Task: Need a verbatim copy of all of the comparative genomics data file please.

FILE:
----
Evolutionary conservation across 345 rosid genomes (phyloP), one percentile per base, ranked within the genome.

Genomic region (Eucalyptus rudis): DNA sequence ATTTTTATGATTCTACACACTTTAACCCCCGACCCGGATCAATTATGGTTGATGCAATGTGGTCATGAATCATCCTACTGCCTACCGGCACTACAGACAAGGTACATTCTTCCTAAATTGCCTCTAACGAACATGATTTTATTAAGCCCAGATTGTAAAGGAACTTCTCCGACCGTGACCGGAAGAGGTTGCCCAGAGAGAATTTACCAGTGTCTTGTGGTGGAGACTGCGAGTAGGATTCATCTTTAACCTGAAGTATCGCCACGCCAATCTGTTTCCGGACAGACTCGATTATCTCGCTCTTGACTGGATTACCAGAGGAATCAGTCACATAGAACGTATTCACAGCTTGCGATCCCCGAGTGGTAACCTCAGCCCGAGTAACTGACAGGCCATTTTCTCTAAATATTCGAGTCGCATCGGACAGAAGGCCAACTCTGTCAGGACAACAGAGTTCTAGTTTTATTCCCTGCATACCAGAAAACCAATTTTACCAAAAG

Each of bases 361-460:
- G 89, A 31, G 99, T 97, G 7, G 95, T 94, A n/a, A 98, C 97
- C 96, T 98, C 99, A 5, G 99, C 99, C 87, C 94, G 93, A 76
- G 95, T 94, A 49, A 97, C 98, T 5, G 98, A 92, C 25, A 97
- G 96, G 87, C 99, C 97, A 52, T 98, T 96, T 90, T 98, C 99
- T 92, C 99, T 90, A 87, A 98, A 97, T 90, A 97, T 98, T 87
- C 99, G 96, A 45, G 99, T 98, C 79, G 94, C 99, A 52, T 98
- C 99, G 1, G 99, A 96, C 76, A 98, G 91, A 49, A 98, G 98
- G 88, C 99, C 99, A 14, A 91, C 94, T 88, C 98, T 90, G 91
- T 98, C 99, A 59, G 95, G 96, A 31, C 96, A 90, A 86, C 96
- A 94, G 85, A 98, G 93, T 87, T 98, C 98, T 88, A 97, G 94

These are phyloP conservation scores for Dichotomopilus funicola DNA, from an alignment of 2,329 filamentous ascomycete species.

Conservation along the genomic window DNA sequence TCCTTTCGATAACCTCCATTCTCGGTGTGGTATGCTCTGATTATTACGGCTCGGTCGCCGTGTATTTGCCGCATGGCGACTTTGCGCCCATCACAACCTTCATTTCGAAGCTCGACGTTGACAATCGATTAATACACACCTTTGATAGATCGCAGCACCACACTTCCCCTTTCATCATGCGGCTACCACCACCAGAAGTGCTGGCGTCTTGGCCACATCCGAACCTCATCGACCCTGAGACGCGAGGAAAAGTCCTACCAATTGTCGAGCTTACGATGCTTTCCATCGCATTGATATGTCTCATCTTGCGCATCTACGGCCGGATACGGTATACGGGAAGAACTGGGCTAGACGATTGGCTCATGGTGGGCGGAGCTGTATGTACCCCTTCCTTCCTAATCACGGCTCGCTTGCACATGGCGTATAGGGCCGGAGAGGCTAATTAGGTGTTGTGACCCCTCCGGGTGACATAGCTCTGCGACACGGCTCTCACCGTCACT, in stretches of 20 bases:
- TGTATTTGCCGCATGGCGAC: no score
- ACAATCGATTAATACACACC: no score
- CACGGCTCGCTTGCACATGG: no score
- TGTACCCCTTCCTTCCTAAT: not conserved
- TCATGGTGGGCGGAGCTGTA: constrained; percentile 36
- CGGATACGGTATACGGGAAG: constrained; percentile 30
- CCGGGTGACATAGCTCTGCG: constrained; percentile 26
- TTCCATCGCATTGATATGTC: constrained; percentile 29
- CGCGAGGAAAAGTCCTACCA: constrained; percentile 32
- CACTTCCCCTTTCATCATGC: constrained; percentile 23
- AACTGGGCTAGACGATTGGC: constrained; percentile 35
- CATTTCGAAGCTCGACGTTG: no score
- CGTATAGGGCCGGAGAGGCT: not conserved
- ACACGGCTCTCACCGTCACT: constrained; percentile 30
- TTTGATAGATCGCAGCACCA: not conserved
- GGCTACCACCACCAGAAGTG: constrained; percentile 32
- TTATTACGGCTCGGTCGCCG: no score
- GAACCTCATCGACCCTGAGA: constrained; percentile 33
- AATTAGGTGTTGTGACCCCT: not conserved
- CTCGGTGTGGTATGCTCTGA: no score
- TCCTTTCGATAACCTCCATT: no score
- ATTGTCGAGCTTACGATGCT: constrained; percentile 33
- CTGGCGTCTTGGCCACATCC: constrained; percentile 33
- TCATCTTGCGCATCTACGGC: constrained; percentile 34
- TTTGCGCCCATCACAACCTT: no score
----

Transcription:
Evolutionary conservation across 345 rosid genomes (phyloP), one percentile per base, ranked within the genome.

Genomic region (Eucalyptus rudis): DNA sequence ATTTTTATGATTCTACACACTTTAACCCCCGACCCGGATCAATTATGGTTGATGCAATGTGGTCATGAATCATCCTACTGCCTACCGGCACTACAGACAAGGTACATTCTTCCTAAATTGCCTCTAACGAACATGATTTTATTAAGCCCAGATTGTAAAGGAACTTCTCCGACCGTGACCGGAAGAGGTTGCCCAGAGAGAATTTACCAGTGTCTTGTGGTGGAGACTGCGAGTAGGATTCATCTTTAACCTGAAGTATCGCCACGCCAATCTGTTTCCGGACAGACTCGATTATCTCGCTCTTGACTGGATTACCAGAGGAATCAGTCACATAGAACGTATTCACAGCTTGCGATCCCCGAGTGGTAACCTCAGCCCGAGTAACTGACAGGCCATTTTCTCTAAATATTCGAGTCGCATCGGACAGAAGGCCAACTCTGTCAGGACAACAGAGTTCTAGTTTTATTCCCTGCATACCAGAAAACCAATTTTACCAAAAG

Each of bases 361-460:
- G 89, A 31, G 99, T 97, G 7, G 95, T 94, A n/a, A 98, C 97
- C 96, T 98, C 99, A 5, G 99, C 99, C 87, C 94, G 93, A 76
- G 95, T 94, A 49, A 97, C 98, T 5, G 98, A 92, C 25, A 97
- G 96, G 87, C 99, C 97, A 52, T 98, T 96, T 90, T 98, C 99
- T 92, C 99, T 90, A 87, A 98, A 97, T 90, A 97, T 98, T 87
- C 99, G 96, A 45, G 99, T 98, C 79, G 94, C 99, A 52, T 98
- C 99, G 1, G 99, A 96, C 76, A 98, G 91, A 49, A 98, G 98
- G 88, C 99, C 99, A 14, A 91, C 94, T 88, C 98, T 90, G 91
- T 98, C 99, A 59, G 95, G 96, A 31, C 96, A 90, A 86, C 96
- A 94, G 85, A 98, G 93, T 87, T 98, C 98, T 88, A 97, G 94

These are phyloP conservation scores for Dichotomopilus funicola DNA, from an alignment of 2,329 filamentous ascomycete species.

Conservation along the genomic window DNA sequence TCCTTTCGATAACCTCCATTCTCGGTGTGGTATGCTCTGATTATTACGGCTCGGTCGCCGTGTATTTGCCGCATGGCGACTTTGCGCCCATCACAACCTTCATTTCGAAGCTCGACGTTGACAATCGATTAATACACACCTTTGATAGATCGCAGCACCACACTTCCCCTTTCATCATGCGGCTACCACCACCAGAAGTGCTGGCGTCTTGGCCACATCCGAACCTCATCGACCCTGAGACGCGAGGAAAAGTCCTACCAATTGTCGAGCTTACGATGCTTTCCATCGCATTGATATGTCTCATCTTGCGCATCTACGGCCGGATACGGTATACGGGAAGAACTGGGCTAGACGATTGGCTCATGGTGGGCGGAGCTGTATGTACCCCTTCCTTCCTAATCACGGCTCGCTTGCACATGGCGTATAGGGCCGGAGAGGCTAATTAGGTGTTGTGACCCCTCCGGGTGACATAGCTCTGCGACACGGCTCTCACCGTCACT, in stretches of 20 bases:
- TGTATTTGCCGCATGGCGAC: no score
- ACAATCGATTAATACACACC: no score
- CACGGCTCGCTTGCACATGG: no score
- TGTACCCCTTCCTTCCTAAT: not conserved
- TCATGGTGGGCGGAGCTGTA: constrained; percentile 36
- CGGATACGGTATACGGGAAG: constrained; percentile 30
- CCGGGTGACATAGCTCTGCG: constrained; percentile 26
- TTCCATCGCATTGATATGTC: constrained; percentile 29
- CGCGAGGAAAAGTCCTACCA: constrained; percentile 32
- CACTTCCCCTTTCATCATGC: constrained; percentile 23
- AACTGGGCTAGACGATTGGC: constrained; percentile 35
- CATTTCGAAGCTCGACGTTG: no score
- CGTATAGGGCCGGAGAGGCT: not conserved
- ACACGGCTCTCACCGTCACT: constrained; percentile 30
- TTTGATAGATCGCAGCACCA: not conserved
- GGCTACCACCACCAGAAGTG: constrained; percentile 32
- TTATTACGGCTCGGTCGCCG: no score
- GAACCTCATCGACCCTGAGA: constrained; percentile 33
- AATTAGGTGTTGTGACCCCT: not conserved
- CTCGGTGTGGTATGCTCTGA: no score
- TCCTTTCGATAACCTCCATT: no score
- ATTGTCGAGCTTACGATGCT: constrained; percentile 33
- CTGGCGTCTTGGCCACATCC: constrained; percentile 33
- TCATCTTGCGCATCTACGGC: constrained; percentile 34
- TTTGCGCCCATCACAACCTT: no score